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How to value your work

Struggling to price your work? Not sure how to decide it’s value? Chris Do, designer, CEO and Chief Strategist of Blind and the founder of The Futur gives his advice for anyone looking to succeed in the business of design.

 

As well as running Blind, an Emmy award-winning motion design/brand consultancy for over 23 years, Chris teaches creatives how to value themselves and communicate their value to others through The Futur – an online education platform that teaches the business of design to creatives.  They currently have over 500k subscribers on YouTube and have produced over 800 videos to date.

 

We caught up with Chris after his Birmingham Design Festival workshops to discuss the importance of business in design, discover the difference between cost, price and value, as well as getting a rundown of his top tips for pricing work and talking money.

Chris Do, Birmingham Design Festival, Awesome Merchandiseh

Why is it important for creatives to understand the business of design in order to succeed?

Creatives who don’t learn how to talk about money and business’ needs will be relegated to undercharging and being “order takers” to which their clients dictate what to do and how to do it.

 

Most creatives are trained to think about craft and mechanical skills. Some are taught to think critically. Even rarer are creatives who delve into aspects of business: marketing, sales, strategy, negotiations, culture and customer service. These are critical elements necessary to be a “whole creative” vs a “hole creative”.

 

The challenge for 21st-century creatives is to have a seat at the table, amongst the decision makers, to be able to apply their creativity towards solving more impactful problems.

What is the difference between cost, price and value?

There are three words that creatives mistakenly use interchangeably: cost, price and value. Cost is the amount of inputs incurred in producing a product or service. Price is what you pay for goods or services (cost plus profit). Value, on the other hand, is defined by the customer and varies from person to person. When I refer to creatives finding their value, I’m drawing a line between what it “cost” to make something versus what a customer is willing to pay for it.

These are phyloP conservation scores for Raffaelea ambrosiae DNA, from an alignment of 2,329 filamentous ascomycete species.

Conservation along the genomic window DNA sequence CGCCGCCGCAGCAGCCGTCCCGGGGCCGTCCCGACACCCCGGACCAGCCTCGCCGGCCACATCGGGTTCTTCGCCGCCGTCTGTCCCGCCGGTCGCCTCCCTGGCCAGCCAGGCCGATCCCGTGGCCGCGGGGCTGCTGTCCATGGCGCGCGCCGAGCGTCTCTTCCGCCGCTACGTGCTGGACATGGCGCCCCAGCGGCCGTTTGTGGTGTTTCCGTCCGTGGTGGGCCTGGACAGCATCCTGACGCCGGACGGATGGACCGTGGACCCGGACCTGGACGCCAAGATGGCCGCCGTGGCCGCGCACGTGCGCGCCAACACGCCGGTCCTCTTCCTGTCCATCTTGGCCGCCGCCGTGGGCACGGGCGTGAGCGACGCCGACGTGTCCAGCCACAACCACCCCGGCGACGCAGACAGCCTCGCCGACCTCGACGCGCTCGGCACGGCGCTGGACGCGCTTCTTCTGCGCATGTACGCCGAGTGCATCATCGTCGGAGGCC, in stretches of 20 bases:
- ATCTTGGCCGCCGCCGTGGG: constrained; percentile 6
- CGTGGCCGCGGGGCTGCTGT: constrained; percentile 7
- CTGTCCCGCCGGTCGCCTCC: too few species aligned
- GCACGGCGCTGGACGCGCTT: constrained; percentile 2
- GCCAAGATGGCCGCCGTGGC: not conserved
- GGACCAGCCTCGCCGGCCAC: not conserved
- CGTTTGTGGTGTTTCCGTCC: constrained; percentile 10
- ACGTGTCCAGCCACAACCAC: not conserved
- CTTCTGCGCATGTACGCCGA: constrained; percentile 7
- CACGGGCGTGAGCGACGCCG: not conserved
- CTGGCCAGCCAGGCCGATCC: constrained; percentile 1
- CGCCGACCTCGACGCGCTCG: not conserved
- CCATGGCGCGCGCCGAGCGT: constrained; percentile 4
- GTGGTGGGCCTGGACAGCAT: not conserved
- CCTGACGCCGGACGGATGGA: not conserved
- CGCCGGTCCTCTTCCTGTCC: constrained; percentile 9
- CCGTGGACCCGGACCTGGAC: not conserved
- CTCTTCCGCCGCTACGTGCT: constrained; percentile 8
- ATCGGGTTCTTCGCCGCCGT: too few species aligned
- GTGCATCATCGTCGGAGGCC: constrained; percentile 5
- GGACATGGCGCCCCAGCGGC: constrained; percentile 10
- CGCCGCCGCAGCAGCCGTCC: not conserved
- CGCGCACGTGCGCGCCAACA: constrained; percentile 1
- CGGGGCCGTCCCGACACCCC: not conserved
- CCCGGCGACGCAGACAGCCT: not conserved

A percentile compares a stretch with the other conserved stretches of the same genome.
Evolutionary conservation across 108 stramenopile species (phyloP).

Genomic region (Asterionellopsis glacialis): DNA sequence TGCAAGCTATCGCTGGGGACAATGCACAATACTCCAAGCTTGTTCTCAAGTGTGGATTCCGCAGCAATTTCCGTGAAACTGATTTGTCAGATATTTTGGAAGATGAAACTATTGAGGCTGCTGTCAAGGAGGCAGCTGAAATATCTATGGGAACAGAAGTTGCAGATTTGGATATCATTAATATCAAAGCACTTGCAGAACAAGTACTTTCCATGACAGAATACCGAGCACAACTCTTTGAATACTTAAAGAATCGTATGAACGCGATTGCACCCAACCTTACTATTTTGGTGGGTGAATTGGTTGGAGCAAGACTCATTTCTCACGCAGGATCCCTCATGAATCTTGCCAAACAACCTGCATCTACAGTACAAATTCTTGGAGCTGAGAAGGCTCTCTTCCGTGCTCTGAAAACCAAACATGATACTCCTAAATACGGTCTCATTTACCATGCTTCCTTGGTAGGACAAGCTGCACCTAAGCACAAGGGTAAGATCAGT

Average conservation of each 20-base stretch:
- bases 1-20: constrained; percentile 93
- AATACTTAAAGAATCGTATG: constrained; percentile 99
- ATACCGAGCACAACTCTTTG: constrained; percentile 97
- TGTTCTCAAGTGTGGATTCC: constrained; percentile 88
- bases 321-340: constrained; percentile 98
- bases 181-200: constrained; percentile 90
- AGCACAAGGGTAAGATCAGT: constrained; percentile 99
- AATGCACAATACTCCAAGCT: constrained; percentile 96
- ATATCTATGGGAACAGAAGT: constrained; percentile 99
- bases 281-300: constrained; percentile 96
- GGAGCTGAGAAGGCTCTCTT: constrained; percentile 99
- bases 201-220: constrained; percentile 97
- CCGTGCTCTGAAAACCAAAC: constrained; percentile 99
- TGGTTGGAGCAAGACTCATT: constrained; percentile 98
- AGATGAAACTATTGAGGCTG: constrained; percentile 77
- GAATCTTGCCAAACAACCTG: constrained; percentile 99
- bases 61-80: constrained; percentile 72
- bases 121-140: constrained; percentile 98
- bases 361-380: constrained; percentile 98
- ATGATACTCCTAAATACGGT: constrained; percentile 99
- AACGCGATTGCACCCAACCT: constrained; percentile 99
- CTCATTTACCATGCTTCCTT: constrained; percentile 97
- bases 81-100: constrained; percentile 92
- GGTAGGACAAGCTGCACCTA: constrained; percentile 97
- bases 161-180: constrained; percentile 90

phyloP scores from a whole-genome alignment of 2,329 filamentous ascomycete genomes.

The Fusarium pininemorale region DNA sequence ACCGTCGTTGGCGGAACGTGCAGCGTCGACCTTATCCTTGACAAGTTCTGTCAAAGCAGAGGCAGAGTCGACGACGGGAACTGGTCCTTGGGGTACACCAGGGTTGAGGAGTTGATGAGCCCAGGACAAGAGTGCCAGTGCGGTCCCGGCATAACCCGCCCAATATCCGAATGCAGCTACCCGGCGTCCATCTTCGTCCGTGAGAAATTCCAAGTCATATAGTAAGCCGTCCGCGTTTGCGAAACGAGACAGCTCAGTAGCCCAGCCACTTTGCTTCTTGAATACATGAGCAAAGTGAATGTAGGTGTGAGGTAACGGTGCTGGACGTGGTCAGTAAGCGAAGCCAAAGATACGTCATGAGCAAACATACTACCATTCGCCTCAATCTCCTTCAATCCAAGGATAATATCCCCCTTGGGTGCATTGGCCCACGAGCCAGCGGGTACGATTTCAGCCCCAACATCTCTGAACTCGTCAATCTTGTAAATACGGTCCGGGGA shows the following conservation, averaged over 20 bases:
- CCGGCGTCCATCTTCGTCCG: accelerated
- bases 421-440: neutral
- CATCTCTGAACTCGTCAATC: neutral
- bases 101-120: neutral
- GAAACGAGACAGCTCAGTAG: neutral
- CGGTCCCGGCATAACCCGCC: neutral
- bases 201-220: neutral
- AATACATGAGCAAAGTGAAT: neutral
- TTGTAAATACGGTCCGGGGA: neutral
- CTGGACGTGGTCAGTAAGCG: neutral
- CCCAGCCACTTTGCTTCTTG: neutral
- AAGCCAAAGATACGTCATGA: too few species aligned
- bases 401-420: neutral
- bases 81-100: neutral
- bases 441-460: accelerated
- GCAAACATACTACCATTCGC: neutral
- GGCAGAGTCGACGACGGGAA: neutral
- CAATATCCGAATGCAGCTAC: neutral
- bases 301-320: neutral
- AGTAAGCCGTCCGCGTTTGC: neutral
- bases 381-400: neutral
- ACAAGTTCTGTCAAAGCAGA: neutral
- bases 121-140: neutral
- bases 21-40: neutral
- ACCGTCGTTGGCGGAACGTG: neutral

Far too many creatives determine value based on cost (which do not have a relationship with one another). Something that costs very little might be very valuable to a customer. For example, a sentimental item (photograph), might cost little to produce but has great value to the individual.

 

Another example is to consider the price of a work of art. The market, aka the buyer, determines the price. Famous works of art are sold for tens of millions of dollars, while the cost (labour and raw materials) is relatively tiny in comparison. We seem to be able to reconcile this for “art” but are uncomfortable when it comes to commercial work. Why is that?

 

What’s the biggest struggle people face when pricing their work/valuing their work and how can you overcome this?

The struggle is from a few things. One, creatives produce amazing work with relative ease. It’s not difficult for them and requires little effort, which leads to the feeling of guilt or dishonesty from being paid a large amount. They equate effort with value. They rationalize that the harder they work on something, the more valuable it will be.

Conversely, something that takes little time isn’t that valuable.

 

What creatives totally miss is the buyer. The buyer sees different value in the work that is produced. For them, having a new logo that accurately captures their core values, direction and strategic vision is worth 10x or even 1000x of what they are charged. Furthermore, working with a reputable creative gives them piece of mind and a feeling of prestige that they are working with someone of very high calibre.

Chris Do, Birmingham Design Festival, Awesome Merchandiseh

What are your top 3 pieces of advice for pricing your work?

The 3 tips are:

  • Determine what problem is valuable to the client to solve and then solve it – price the client and not the service.
  • Provide pricing options
  • Anchor high.

What tips do you have for people who find it hard to talk about money with clients/customers?

Be unemotional when it comes to talking about money. Whoever wants it more cedes the higher ground in the buy/sell cycle. Realize that both you and the client are trying to determine fit, and one such factor is price. By not talking about budget, you are essentially making it difficult for the client to decide if you’re a good option for their needs.

Read “Win Without Pitching Manifesto”, “Pricing Creativity” and “Never Split the Difference.” We also have several videos which dive into the psychology of pricing, how to do it and how not to make in uncomfortable on our YouTube channel.

Birmingham Design Festival workshop images by Fraser McGee

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